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Having trouble removing the back from old Rotary watch.


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Hi, sorry if i'm being an idiot here. I have never run into a caseback like this before and I am at a loss for how to remove it. The watch is a front loader, the dial is too big to come out of the back. There are no clear notches for a case knife on the back, only a small hole that looks like it could fit a screwdriver. Looks like someone else has tried prying it open which made me think it's hot I open it. I tried prying it with a screwdriver, but felt that if i applied any more force it would just scratch or damage the case so i stopped. I took off the crystal and dial, to see if the watch had a split stem however it does not. I cannot access the setting lever screw from the front so am unsure of how to get this movement out. Hoping that I am just being a noob and the answer is simple. 

Thanks in advance for any help. 

WhatsApp Image 2024-06-10 at 20.17.36_07711813.jpg

WhatsApp Image 2024-06-10 at 20.17.14_5296735e.jpg

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 You have a gold plated case and stainless steel back (two different metal), this tells me the back is removable.

The one piece cases, ( which I think are called monoblock ) tells us it has to be a front loader. 

I would place a piece of 1/2mm thick  cardboard on the " hole" and pry the back plate with screwdriver, the cardboard will hopefully keep the case from getting scratched. 

Removing the winding crown might let the movement to come out. 

The movement in your watch is likely to be a rotary in-house, thus collectable. 

 

Rgds

Edited by Nucejoe
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1 hour ago, Nucejoe said:

The movement in your watch is likely to be a rotary in-house

I'm pretty certain that Rotary never made their own movements. I have only ever seen AS, ETA, and Peseux movements inside Rotary watches, and some Chinese in more recent examples.

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Update: The caseback is finally off! The case knives I have are too large to fit inside such a small indent, and I also sadly do not have one of the screw in tools with a very narrow tip, which is what I most likely needed in the first place. In the end i just forced in a screwdriver with a bit more force that i was really comfortable with and the caseback shot off. Somehow I did not damage the case any further which I am happy about.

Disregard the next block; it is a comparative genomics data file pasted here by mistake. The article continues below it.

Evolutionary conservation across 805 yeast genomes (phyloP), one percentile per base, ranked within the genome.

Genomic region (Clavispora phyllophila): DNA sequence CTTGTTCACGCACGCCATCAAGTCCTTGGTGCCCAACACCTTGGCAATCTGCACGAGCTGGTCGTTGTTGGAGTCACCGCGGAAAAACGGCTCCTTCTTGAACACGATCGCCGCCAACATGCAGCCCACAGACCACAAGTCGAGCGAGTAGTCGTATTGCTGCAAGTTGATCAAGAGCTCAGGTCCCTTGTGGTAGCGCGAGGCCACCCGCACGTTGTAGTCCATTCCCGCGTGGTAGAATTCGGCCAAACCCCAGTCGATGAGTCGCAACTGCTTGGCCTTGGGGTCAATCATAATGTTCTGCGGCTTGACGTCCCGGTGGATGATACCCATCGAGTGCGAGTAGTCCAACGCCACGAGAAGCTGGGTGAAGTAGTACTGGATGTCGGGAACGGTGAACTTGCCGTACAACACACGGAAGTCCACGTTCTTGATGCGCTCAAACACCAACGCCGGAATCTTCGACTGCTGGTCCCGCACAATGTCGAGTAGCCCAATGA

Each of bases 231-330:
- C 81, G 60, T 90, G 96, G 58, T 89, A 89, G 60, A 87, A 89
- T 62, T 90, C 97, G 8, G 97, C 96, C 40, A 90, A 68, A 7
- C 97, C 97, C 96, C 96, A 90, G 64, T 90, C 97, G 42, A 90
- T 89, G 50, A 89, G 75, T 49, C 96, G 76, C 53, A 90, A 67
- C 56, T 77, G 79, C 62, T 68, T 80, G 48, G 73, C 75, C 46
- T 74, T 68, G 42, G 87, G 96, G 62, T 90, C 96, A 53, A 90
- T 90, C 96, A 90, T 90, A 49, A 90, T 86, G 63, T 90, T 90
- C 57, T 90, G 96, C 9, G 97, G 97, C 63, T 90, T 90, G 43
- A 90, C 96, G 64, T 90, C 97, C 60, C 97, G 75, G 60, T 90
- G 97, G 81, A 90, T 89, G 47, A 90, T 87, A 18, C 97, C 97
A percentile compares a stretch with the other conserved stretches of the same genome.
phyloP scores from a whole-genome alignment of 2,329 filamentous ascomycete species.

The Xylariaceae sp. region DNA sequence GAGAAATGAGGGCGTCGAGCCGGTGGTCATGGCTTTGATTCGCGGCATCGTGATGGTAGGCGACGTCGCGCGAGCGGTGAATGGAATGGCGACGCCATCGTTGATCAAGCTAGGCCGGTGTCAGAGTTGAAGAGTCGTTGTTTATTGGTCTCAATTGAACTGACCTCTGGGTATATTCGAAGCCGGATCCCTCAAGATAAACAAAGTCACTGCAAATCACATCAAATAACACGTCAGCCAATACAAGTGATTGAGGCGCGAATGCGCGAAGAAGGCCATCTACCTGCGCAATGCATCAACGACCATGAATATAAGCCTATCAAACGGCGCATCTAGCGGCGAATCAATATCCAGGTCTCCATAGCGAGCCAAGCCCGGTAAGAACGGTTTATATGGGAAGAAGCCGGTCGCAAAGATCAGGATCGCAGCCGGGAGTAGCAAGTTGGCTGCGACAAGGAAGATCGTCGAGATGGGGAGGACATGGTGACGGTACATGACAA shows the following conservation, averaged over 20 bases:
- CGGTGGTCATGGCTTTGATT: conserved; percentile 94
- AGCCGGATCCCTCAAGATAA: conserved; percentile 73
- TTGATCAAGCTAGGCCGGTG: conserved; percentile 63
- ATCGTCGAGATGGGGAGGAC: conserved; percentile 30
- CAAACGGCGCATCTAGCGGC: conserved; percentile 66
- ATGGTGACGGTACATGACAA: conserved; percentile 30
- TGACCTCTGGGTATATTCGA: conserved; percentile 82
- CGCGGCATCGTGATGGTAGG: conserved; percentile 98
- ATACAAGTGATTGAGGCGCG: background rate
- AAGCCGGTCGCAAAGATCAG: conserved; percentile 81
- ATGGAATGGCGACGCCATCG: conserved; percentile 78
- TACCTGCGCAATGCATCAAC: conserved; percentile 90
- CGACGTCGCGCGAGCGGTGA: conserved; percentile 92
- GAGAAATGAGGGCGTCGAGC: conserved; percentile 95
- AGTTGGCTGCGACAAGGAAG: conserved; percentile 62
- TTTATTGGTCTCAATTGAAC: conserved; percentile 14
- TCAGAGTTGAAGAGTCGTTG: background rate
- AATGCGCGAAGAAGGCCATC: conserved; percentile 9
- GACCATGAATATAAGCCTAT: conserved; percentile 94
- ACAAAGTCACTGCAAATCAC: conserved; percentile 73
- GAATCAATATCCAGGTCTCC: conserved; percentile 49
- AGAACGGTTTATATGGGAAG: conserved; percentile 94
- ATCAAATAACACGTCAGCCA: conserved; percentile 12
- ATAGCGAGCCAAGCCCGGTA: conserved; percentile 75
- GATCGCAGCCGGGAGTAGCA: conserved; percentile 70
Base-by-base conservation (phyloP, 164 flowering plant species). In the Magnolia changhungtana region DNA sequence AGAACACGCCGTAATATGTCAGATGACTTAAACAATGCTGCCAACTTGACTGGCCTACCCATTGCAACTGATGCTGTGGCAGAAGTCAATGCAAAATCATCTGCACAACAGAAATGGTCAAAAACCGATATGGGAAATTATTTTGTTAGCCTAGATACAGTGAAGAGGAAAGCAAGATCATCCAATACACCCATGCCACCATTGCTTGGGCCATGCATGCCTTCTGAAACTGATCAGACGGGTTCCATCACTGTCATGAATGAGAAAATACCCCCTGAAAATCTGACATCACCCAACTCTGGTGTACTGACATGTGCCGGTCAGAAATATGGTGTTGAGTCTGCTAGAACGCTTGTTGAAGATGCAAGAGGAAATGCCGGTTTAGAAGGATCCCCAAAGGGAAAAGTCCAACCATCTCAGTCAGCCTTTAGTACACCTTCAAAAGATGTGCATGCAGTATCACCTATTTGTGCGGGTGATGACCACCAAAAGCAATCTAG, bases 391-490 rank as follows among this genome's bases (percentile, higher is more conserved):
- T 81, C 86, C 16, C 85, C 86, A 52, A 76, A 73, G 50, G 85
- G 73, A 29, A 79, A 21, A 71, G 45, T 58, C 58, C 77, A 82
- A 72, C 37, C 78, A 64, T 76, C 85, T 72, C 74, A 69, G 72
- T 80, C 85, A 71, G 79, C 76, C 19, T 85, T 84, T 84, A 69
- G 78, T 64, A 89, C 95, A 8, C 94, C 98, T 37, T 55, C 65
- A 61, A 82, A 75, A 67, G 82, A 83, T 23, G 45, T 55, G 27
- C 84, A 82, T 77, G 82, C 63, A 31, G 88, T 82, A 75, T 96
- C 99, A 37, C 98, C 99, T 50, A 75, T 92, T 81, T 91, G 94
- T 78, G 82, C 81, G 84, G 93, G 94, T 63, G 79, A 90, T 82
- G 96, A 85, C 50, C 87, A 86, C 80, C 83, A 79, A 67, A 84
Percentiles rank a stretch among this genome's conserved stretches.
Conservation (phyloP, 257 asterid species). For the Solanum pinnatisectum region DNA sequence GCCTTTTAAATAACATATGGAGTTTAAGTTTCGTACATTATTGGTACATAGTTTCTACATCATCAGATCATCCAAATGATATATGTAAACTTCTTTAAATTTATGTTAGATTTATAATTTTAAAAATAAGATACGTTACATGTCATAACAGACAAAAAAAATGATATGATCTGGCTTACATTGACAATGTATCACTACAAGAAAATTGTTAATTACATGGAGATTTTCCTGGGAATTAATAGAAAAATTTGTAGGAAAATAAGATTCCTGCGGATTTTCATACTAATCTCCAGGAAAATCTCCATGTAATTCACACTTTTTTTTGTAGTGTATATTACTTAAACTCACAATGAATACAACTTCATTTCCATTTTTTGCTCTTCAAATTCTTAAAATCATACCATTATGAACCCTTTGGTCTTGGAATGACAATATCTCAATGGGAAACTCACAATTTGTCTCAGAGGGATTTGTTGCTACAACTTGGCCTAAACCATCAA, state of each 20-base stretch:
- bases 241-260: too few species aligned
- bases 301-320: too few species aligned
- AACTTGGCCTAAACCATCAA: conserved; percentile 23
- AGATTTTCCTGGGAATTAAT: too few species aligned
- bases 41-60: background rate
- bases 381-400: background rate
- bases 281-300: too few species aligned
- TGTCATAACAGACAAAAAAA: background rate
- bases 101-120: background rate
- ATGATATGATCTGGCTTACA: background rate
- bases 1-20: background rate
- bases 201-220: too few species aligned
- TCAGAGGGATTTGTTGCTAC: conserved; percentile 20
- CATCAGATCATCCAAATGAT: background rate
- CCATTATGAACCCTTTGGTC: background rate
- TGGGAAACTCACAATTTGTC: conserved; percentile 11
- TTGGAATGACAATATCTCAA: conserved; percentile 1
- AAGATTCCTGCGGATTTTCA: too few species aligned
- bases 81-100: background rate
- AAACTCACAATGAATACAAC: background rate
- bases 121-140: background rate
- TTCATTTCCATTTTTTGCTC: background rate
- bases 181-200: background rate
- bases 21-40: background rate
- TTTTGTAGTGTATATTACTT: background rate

Thanks for your advice, next payday I will most likely increase my caseback removal arsenal. 

Also for anyone interested the movement inside is an AS 1795

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40 minutes ago, Marc said:

I'm pretty certain that Rotary never made their own movements. I have only ever seen AS, ETA, and Peseux movements inside Rotary watches, and some Chinese in more recent examples.

 For some reason I keep thinking Rotary and Longines are related, weren't both company  established by folks who were somehow related?  Did Rotary use movements made by Longines. 

I think this is the second time you corrected same mistake of mine on this point.

Rgds

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38 minutes ago, Nucejoe said:

 For some reason I keep thinking Rotary and Longines are related, weren't both company  established by folks who were somehow related?  Did Rotary use movements made by Longines. 

I think this is the second time you corrected same mistake of mine on this point.

Rgds

Something tells me the same or something similar Joe, i have read something somewhere, doesn't mean to say it was accurate information though.  Oh  and Joe , where the hell have you been hiding ?